Shingles and monkeypox: How to tell the difference – the different symptoms to spot

GB News: Tempers flare over monkeypox 'hysteria'

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Despite the concern around monkeypox, it is important to note three key points.

Firstly, this is not another coronavirus; there will be no large-scale restrictions implemented.

Secondly, the west African variant is the least deadly and most treatable form of the condition.

Thirdly, the UK has seen monkeypox before and as a result of Covid, is hyper-attentive to any new cases or mutations in the virus.

However, this doesn’t mean one should write monkeypox off.

One issue rising to the surface is monkeypox’s similarity in appearance to another infection, shingles.

The main similarity is both cause a painful rash.

While shingles causes a reddish rash, the one caused by monkeypox leads to spots that become filled with fluid and pus.

Despite this difference, conspiracy theories are still spreading like said rash across the internet.

Subsequently, the fact checking site Full Fact has sought to inform the public about some theories which aren’t true.

One of these is that the monkeypox virus is being caused by the COVID-19 vaccine.

The simple answer is it isn’t.

In a statement Full Fact said: “The MHRA has told Full Fact there is no evidence that COVID-19 vaccines cause shingles or monkeypox.”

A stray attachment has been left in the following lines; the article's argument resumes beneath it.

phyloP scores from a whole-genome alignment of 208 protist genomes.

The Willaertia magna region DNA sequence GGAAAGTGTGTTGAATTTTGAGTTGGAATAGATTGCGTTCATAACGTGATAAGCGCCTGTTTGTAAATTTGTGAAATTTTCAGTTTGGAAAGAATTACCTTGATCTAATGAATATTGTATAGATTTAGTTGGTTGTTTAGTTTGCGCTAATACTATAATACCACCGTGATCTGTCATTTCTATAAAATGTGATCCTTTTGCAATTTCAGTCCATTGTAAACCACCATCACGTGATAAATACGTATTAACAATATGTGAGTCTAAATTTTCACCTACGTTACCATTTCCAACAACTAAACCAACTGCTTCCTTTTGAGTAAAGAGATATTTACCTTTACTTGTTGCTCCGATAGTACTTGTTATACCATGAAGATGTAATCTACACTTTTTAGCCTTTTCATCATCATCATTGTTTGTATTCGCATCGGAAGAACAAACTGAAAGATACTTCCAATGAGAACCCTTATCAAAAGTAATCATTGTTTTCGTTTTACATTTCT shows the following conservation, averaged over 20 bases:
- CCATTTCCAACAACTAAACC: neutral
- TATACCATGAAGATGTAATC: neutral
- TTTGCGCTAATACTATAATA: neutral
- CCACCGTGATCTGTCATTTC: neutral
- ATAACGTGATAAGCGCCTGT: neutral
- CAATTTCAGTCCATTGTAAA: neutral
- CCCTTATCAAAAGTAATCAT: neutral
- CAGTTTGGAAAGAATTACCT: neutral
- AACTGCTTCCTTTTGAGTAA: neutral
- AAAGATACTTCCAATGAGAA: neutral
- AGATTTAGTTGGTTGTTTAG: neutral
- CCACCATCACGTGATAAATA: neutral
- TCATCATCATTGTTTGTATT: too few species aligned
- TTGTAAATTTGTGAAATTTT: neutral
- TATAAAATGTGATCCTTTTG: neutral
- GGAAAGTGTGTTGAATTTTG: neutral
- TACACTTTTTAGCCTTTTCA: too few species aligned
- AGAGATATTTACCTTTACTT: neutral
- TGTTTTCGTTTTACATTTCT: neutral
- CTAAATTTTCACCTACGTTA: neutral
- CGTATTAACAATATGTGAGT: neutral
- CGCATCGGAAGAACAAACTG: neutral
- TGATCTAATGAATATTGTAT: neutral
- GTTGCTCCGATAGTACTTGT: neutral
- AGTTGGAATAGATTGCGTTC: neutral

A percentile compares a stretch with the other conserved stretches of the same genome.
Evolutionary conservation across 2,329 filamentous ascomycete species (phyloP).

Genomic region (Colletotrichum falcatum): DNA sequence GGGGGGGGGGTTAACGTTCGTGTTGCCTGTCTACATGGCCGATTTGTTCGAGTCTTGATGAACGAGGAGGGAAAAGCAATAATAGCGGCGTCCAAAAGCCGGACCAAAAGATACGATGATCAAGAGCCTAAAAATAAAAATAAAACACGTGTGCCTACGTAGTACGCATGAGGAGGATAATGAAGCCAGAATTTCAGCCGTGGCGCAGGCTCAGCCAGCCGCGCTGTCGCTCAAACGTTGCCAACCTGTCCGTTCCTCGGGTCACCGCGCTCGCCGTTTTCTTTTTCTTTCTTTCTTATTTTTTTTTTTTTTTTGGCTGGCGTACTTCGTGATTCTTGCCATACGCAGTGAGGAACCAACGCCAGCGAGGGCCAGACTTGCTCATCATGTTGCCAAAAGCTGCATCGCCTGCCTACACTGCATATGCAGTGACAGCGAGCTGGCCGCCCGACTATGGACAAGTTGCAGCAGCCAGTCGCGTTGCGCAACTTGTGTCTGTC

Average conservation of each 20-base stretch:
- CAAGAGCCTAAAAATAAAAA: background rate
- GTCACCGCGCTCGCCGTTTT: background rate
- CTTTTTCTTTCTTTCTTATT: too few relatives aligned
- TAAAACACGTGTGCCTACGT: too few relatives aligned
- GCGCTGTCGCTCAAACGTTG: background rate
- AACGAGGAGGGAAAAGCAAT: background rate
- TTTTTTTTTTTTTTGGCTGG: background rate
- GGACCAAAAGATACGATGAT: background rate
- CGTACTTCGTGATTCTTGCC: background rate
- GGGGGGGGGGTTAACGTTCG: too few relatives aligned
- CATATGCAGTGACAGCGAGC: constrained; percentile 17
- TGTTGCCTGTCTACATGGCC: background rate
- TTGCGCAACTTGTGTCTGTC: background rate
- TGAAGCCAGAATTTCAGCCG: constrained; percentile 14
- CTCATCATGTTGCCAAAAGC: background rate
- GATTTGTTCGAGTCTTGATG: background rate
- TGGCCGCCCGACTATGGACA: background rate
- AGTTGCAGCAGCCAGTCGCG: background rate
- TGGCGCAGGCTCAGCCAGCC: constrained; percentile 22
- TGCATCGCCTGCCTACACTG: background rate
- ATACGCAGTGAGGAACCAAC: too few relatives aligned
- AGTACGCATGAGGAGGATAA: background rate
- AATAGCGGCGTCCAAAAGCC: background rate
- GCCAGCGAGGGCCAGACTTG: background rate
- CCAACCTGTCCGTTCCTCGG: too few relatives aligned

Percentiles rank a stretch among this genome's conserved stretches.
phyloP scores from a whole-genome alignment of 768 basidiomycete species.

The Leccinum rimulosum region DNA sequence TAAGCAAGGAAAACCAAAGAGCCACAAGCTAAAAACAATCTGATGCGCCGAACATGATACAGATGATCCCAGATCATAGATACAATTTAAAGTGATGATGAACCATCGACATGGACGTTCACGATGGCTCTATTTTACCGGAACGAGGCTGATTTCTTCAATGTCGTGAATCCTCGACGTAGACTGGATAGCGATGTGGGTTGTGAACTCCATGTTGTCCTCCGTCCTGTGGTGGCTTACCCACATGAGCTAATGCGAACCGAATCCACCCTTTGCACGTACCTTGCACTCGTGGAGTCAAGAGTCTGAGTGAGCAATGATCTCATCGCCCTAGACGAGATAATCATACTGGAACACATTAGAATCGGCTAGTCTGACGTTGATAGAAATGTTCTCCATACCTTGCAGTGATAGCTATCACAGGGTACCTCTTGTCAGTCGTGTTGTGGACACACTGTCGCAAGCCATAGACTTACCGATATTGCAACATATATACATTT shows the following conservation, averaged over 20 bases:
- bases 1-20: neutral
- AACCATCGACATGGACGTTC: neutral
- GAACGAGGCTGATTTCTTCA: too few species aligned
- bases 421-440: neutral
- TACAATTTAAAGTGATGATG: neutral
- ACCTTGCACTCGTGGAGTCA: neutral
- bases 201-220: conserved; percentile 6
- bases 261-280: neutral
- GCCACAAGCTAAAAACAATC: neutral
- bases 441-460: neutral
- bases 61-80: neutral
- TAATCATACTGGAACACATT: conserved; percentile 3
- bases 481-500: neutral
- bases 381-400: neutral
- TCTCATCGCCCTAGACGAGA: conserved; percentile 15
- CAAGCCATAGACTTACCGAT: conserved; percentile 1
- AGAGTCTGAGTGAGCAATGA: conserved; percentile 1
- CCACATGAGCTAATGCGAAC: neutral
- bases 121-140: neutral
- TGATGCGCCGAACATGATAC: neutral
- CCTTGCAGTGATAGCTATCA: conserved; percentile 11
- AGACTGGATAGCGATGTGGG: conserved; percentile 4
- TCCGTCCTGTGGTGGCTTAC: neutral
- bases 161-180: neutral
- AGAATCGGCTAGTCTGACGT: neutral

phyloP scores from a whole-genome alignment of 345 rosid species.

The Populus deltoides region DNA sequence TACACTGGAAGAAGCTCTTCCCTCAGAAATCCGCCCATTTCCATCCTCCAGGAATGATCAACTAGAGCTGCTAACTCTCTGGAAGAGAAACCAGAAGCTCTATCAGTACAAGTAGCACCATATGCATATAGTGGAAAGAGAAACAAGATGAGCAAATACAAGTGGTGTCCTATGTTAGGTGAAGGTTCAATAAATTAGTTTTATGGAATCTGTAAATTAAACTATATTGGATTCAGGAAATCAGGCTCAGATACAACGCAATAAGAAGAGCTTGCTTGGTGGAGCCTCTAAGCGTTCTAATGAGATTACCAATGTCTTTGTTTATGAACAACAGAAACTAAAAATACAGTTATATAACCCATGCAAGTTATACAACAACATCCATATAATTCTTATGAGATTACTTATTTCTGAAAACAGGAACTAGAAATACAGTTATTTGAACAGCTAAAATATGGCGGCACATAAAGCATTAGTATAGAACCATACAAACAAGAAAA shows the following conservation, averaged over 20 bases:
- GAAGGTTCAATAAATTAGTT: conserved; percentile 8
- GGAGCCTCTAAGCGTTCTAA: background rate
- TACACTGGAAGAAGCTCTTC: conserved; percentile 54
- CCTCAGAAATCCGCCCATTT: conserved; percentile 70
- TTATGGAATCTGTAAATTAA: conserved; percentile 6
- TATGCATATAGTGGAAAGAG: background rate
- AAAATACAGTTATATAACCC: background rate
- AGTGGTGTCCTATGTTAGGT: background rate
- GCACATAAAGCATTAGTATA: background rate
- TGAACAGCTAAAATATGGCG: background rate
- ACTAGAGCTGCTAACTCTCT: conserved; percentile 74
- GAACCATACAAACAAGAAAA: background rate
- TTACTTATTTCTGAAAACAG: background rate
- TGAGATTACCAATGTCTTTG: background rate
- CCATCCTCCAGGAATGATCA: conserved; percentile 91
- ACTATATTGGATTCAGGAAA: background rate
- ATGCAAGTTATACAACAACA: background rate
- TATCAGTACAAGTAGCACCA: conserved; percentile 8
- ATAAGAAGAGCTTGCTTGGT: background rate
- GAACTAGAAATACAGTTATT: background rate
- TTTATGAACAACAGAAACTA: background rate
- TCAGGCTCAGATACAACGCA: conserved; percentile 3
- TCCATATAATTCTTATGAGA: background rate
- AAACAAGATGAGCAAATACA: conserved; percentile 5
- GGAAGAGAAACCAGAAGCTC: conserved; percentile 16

Symptoms of monkeypox include:
• A high temperature
• Headache
• Muscle aches
• Backache
• Swollen glands
• Shivering
• Rash
• Exhaustion.

The NHS say the symptoms normally clear up in a few weeks.

The same applies to shingles; simples of the condition that can arise are:

  • A tingling or painful feeling in an area of skin
  • A headache or feeling generally unwell
  • Rash.

Meanwhile, as a precaution the UKHSA (United Kingdom Health Security Agency) has said those diagnosed with monkeypox should self-isolate for three weeks.

As patients self-isolate, governments around the world are buying doses of the smallpox vaccine.

Research has shown the smallpox vaccine is highly effective at reducing the transmission of monkeypox.

Governments are buying up doses of the vaccine as a contingency measure in case monkeypox cases rise further.

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